The Chilbury Ladies' Choir: A Novel by Jennifer RyanThe Chilbury Ladies' Choir: A Novel by Jennifer Ryan

The Chilbury Ladies' Choir: A Novel

byJennifer Ryan

Hardcover | February 14, 2017

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“A delightful debut.”—People 

For readers of Lilac Girls and The Nightingale, The Chilbury Ladies' Choir unfolds the struggles, affairs, deceptions, and triumphs of a village choir during World War II.

As England becomes enmeshed in the early days of World War II and the men are away fighting, the women of Chilbury village forge an uncommon bond. They defy the Vicar’s stuffy edict to close the choir and instead “carry on singing,” resurrecting themselves as the Chilbury Ladies’ Choir. We come to know the home-front struggles of five unforgettable choir members: a timid widow devastated when her only son goes to fight; the older daughter of a local scion drawn to a mysterious artist; her younger sister pining over an impossible crush; a Jewish refugee from Czechoslovakia hiding a family secret; and a conniving midwife plotting to outrun her seedy past.
 
An enchanting ensemble story that shuttles from village intrigue to romance to the heartbreaking matters of life and death, Jennifer Ryan’s debut novel thrillingly illuminates the true strength of the women on the home front in a village of indomitable spirit.
JENNIFER RYAN lives in the Washington, DC area with her husband and two children. Originally from Kent and then London, she was previously a nonfiction book editor.
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Title:The Chilbury Ladies' Choir: A NovelFormat:HardcoverDimensions:384 pages, 9.5 × 6.4 × 1.2 inPublished:February 14, 2017Publisher:Crown/ArchetypeLanguage:English

The following ISBNs are associated with this title:

ISBN - 10:1101906758

ISBN - 13:9781101906750

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Reviews

Rated 5 out of 5 by from Great summer read! I bought this and read it in two days ... I didn't want to put it down even though I had other awesome things to do. The characters all have their own voice and the story line has you hooked all the way through. Definitely a delight to read! I passed it onto my daughter and will also be sharing it with my mom!
Date published: 2017-07-09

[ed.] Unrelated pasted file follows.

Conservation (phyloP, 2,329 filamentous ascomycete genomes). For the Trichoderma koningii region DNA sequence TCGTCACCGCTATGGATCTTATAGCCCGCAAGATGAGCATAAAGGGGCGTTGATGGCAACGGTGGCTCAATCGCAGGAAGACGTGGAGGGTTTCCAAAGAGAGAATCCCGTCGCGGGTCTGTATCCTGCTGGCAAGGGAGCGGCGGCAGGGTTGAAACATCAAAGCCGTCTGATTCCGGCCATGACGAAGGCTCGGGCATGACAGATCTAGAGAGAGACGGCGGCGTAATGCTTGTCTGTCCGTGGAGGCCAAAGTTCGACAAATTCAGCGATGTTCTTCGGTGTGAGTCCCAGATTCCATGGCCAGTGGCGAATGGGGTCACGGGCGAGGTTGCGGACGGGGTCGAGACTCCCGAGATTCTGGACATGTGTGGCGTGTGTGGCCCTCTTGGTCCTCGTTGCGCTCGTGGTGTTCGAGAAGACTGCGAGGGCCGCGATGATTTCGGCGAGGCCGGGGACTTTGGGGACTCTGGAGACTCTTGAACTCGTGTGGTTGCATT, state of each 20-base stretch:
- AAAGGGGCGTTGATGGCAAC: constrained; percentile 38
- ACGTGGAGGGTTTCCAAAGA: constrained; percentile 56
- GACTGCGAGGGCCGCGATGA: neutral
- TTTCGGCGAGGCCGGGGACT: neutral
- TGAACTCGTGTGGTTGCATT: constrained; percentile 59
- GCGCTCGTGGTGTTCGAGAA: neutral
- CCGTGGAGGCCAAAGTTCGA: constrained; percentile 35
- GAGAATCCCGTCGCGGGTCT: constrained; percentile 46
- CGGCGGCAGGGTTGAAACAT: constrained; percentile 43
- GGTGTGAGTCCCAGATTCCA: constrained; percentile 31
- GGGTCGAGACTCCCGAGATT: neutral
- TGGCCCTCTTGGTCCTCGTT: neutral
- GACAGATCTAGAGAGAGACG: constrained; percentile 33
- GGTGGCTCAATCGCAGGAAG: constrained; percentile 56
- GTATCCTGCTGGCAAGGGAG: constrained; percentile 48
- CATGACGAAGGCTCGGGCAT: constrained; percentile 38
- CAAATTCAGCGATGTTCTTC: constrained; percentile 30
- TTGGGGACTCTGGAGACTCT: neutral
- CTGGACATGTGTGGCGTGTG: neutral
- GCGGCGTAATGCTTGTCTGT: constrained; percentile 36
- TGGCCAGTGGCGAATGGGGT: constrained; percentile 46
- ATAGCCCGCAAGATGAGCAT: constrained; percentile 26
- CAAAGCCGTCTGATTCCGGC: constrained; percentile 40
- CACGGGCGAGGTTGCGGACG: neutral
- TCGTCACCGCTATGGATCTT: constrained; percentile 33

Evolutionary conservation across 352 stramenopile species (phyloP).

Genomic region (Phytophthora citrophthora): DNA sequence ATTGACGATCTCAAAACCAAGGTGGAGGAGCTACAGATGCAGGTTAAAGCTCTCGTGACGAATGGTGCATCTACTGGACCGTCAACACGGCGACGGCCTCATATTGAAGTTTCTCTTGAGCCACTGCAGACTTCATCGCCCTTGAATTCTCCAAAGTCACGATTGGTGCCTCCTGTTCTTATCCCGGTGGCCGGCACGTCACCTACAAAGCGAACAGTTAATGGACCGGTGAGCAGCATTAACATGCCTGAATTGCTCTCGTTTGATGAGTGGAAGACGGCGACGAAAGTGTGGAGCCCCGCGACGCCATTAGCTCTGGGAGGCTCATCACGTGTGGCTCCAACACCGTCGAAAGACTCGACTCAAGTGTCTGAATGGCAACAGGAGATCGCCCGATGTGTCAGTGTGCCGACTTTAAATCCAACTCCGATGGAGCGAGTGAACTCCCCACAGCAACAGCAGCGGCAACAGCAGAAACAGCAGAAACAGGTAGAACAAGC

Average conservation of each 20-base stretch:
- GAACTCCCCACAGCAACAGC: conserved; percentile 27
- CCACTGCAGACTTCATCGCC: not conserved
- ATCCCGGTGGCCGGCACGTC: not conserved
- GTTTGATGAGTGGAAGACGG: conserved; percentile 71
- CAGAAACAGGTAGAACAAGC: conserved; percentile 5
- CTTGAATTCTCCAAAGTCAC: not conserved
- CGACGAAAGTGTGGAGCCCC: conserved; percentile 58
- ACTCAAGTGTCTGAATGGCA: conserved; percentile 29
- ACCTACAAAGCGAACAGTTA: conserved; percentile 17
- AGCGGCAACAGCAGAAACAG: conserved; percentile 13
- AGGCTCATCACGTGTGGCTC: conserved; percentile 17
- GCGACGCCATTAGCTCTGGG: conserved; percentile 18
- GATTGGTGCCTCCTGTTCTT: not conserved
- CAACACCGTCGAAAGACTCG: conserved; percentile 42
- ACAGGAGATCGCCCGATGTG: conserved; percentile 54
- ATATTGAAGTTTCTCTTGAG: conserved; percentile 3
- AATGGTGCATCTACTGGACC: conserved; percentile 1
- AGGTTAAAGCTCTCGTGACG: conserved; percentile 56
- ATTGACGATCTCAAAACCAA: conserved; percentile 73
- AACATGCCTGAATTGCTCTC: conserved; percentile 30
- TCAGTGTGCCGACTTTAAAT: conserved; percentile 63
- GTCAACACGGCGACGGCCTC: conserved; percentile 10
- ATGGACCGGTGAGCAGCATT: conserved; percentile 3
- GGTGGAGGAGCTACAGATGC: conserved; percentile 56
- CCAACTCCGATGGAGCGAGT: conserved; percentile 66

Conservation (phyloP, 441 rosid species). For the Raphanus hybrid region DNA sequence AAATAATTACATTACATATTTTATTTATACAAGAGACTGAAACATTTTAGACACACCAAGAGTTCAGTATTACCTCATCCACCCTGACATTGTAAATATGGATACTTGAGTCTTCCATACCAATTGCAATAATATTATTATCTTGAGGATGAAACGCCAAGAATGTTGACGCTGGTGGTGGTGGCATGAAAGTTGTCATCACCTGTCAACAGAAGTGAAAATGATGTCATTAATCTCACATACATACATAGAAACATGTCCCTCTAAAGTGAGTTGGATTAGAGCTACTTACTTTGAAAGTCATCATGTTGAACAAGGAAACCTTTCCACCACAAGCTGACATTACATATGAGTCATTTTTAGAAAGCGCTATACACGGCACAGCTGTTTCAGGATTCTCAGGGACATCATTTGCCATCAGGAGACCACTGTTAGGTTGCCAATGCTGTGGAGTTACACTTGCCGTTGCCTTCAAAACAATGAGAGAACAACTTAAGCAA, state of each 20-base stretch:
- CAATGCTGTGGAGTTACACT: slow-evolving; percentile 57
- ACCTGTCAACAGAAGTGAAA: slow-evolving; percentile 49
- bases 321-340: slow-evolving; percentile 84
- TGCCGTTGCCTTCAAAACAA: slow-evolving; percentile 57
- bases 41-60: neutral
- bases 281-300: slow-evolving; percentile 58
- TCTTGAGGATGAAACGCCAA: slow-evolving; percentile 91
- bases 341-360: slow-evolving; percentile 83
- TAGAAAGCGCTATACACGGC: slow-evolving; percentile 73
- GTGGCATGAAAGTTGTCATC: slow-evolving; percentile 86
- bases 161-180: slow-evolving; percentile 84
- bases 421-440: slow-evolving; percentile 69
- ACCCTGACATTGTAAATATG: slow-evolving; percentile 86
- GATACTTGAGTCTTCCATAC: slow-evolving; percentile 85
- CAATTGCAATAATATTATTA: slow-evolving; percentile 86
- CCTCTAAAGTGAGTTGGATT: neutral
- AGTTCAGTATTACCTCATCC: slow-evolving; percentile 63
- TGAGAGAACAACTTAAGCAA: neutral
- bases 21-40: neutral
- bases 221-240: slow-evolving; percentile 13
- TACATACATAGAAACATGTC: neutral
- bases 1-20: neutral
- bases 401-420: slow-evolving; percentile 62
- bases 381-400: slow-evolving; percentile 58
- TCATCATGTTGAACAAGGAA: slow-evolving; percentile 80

Rated 4 out of 5 by from Brings the women and their choir to life World War II has reached England and the small town of Chilbury on it's east coast hasn't escaped it's ravages. Most of the able bodied men have enlisted, leaving the women to fill their traditional roles. It comes as a shock to some of the women in Chilbury when the vicar announces that due to the lack of men, the esteemed village choir will close. Primrose Trent, the new music tutor, soon after re-opens the choir to the mixed reactions of the women. Some of them can't imagine a choir without male voices and other realize that they can't stop living just because the men have left to defend their freedoms and very lives. I enjoyed the interplay of the characters, particularly how being a small town and in an extra-ordinary situation helped batter down the barrier of the social classes. I could easily imagine stuffy Mrs. B. looking down her nose at Prim and predicting doom for the new choir. As much as there were many characters to love, there were also those that you loved to hate, mainly Edwina Paltry, the mid-wife, and the nasty Brigadier Winthrop (why wasn't he doing anything constructive for the war). Many of the other women I would have been most at home with for an afternoon of tea and conversation. The mixing of fact and fiction makes for an easy to learn some British war history. An all women's choir was a new thing and the women involved gained strength from participating. After lives spent being in the shadows of the men, women were finally given the opportunity to show that they were capable of a great many tasks previously thought above them. At first, I tried listening to the audio book and found I didn't like it at all. Even though there were different voice actors, all the characters sounded the same. I thought they were all 40 years old, and they all seemed to be putting on these pretentious, snotty upper class accents. The effect of the letters and diary entries was totally lost by not seeing them in writing. I was going to give up the book entirely when I spoke with a co-worker who read the paper version and loved it. She encouraged me to give it another try. I'm glad she did, the paper version was wonderful. I was better able to enjoy the format of the correspondence and get a true image of the characters particularly fourteen year old Kitty and ten year old Czech evacuee Silvie, both of whom I had thought were middle age ladies on the audio. This is a well told story that had me cheering for the successes of the women and mourning with them at their losses. This is a wonderful debut novel by author Jennifer Ryan. I look forward to her future works. #IndigoEmployee